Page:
I DON’T HAVE TIME TO DO A SKETCH AND A VALUE STUDY!!! The light is changing so rapidly, and there’s so much going on between foreground and middle ground and background trying to get the shape of this and the color of that and the shadow here and the tree over there and and and
UGH!!
THIS SUCKS!! IT’S NOT COMING TOGETHER!! I DON’T LIKE THIS! I DON’T LIKE PAINTING UNDER PRESSURE!! HOW AM I EVER GOING TO GET TWO DECENT PAINTINGS DONE BY NEXT WEEK?!

Finally I just STOPPED. I’d lost the light. The more I worked on the painting, the more I was ruining it.

I did not sleep well that night.

The next morning I attempted the same view, but this time — obviously — with morning light.

Same thing.

Once again I was anything but focused as distracting negative speak pounded through my head. Once again I felt overwhelmed, and confused about how to paint.
I DON’T HAVE TIME TO DO A SKETCH AND A VALUE STUDY!!! The light is changing so rapidly, and there’s so much going on between foreground and middle ground and background trying to get the shape of this and the color of that and the shadow here and the tree over there and and and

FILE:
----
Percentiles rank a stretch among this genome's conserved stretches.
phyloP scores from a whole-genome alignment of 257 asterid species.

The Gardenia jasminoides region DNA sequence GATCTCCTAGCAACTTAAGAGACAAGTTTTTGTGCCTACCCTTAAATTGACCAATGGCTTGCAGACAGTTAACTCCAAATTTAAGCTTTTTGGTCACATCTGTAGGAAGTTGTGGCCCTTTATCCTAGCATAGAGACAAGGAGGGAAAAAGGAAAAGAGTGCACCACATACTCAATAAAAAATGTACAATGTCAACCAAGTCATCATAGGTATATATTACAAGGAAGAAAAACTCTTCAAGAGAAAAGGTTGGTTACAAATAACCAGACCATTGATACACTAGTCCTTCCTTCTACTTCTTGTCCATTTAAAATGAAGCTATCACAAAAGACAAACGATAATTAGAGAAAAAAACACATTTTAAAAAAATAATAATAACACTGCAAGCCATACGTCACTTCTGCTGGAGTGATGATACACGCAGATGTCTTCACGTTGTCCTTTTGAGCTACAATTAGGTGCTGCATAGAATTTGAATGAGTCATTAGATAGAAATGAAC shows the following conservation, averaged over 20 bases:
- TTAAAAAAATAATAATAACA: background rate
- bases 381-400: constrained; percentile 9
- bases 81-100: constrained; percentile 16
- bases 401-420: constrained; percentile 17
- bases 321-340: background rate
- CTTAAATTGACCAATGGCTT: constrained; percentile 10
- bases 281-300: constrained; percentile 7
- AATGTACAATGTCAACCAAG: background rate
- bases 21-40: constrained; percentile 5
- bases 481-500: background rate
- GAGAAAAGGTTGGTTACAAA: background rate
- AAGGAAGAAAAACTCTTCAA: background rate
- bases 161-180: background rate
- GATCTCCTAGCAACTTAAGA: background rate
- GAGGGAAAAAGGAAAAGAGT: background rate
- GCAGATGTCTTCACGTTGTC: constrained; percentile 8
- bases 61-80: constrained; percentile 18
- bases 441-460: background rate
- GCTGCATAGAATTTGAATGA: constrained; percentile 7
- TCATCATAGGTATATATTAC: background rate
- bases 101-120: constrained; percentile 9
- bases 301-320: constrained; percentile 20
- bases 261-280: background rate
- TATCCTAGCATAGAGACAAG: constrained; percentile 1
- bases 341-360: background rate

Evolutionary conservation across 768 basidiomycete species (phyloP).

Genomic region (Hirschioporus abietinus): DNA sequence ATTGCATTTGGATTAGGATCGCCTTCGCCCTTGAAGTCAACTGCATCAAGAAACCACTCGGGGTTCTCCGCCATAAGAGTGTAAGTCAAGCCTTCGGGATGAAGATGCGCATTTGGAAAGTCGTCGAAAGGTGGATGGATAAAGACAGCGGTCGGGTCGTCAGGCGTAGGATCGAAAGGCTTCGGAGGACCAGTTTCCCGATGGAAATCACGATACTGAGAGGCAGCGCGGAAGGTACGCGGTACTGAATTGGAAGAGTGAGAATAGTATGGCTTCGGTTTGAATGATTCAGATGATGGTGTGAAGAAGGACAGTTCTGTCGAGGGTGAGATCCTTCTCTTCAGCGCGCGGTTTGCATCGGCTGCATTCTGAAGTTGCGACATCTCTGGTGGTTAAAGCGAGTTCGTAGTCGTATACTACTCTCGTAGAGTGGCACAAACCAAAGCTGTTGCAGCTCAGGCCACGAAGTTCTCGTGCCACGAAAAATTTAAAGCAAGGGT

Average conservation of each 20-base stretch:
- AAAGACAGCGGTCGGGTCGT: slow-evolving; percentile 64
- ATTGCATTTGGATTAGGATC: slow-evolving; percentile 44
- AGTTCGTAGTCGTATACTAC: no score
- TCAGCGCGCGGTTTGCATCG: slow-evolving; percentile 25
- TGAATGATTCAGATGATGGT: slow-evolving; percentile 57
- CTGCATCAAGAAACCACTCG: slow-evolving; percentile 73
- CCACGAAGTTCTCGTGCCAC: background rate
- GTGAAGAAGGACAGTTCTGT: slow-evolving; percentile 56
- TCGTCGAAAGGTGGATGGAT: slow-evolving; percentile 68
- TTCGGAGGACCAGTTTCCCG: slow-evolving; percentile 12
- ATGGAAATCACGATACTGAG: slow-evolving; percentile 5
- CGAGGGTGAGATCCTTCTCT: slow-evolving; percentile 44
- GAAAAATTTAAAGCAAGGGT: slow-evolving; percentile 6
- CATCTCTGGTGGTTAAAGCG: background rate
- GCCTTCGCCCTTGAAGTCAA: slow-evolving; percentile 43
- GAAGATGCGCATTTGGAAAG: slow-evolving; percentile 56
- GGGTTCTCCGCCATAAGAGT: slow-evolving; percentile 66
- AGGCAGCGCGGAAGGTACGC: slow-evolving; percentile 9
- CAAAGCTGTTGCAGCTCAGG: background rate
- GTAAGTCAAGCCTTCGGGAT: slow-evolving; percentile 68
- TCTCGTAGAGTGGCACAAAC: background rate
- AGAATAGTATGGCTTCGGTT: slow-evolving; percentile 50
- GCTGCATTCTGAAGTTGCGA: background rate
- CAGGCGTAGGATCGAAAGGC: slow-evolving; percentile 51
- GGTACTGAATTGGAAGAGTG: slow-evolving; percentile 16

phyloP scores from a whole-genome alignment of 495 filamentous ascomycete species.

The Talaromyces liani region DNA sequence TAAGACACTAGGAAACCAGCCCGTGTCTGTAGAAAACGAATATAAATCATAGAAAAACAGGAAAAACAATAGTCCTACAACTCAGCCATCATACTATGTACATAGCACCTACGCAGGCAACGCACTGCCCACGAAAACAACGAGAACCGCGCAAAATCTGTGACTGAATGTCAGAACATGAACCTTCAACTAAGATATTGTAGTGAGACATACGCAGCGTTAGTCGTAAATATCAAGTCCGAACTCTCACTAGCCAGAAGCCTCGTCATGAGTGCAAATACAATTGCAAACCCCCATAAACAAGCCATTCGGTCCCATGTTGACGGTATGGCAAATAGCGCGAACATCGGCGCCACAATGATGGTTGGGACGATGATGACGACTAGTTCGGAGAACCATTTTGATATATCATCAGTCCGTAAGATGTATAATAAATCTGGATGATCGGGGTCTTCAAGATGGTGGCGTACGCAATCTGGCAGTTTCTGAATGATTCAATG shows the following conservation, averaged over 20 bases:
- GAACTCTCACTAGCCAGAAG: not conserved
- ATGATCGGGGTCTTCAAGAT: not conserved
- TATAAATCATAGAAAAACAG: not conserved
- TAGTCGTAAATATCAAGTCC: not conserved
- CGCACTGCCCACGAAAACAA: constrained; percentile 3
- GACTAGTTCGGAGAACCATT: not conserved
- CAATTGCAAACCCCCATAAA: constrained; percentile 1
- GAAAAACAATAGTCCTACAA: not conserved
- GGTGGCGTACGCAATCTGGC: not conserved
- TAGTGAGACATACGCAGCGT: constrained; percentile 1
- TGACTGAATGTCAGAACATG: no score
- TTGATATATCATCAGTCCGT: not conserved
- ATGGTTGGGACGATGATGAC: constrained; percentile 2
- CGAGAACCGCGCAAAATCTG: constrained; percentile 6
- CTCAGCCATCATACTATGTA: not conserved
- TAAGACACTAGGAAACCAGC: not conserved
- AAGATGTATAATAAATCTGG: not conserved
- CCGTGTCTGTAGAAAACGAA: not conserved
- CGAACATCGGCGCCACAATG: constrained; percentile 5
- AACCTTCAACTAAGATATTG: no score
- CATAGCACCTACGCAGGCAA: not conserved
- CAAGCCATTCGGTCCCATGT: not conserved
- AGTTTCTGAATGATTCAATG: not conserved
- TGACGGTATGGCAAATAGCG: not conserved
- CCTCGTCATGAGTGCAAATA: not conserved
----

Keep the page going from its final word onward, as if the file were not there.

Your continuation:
UGH!!
THIS SUCKS!! IT’S NOT COMING TOGETHER!! I DON’T LIKE THIS! I DON’T LIKE PAINTING UNDER PRESSURE!! HOW AM I EVER GOING TO GET TWO DECENT PAINTINGS DONE BY NEXT WEEK?!

And once again I just STOPPED. Once again I’d lost the light before completing the painting.

I felt drained and deflated.

This was new to me, this intense feeling of stress and anxiety when painting.
Sure, my paintings almost always go through a stage of looking like a mess, and often there’s negative speak going on in my head and I wonder if it’s ever going to come together. But always there’s a point where the painting DOES start coming together and those negative voices get shut out, such that by the end of the painting session I’m feeling pretty satisfied with the result.

But this was performance anxiety. It was uncomfortable. It was sour. I knew it was all in my head — it was all ego — but knowing that really didn’t help to diminish the discomfort that sat heavily with me.

Three paintings so far. One was okay, two were terrible.

I folded up my paint box. I definitely would not be heading out to the community “paint-out” locations. Last thing I needed was people potentially looking over my shoulder.

The view outside of Miya Pottery in Dixon, NM.

The view outside my little apartment at Miya Pottery in Dixon, NM.

 

A few hours later..

Mid-afternoon.

Deep breath.

This time I would slow down and apply everything I observed and learned two weeks earlier at PACE.
This time I would do a preliminary sketch and focus on the value structures, on composition.
This time I would take my time and do it right.

Notan sketch by artist Dawn Chandler of an adobe pottery shed in Dixon, New Mexico

 

Dawn Chandler's laying in the values on a plein in painting of an adobe pottery shed in Dixon, New Mexico

And

of course

by taking my time

it all

came

together.

Dawn Chandler's laying in the color on a plein in painting of an adobe pottery shed in Dixon, New Mexico

Same with my next painting.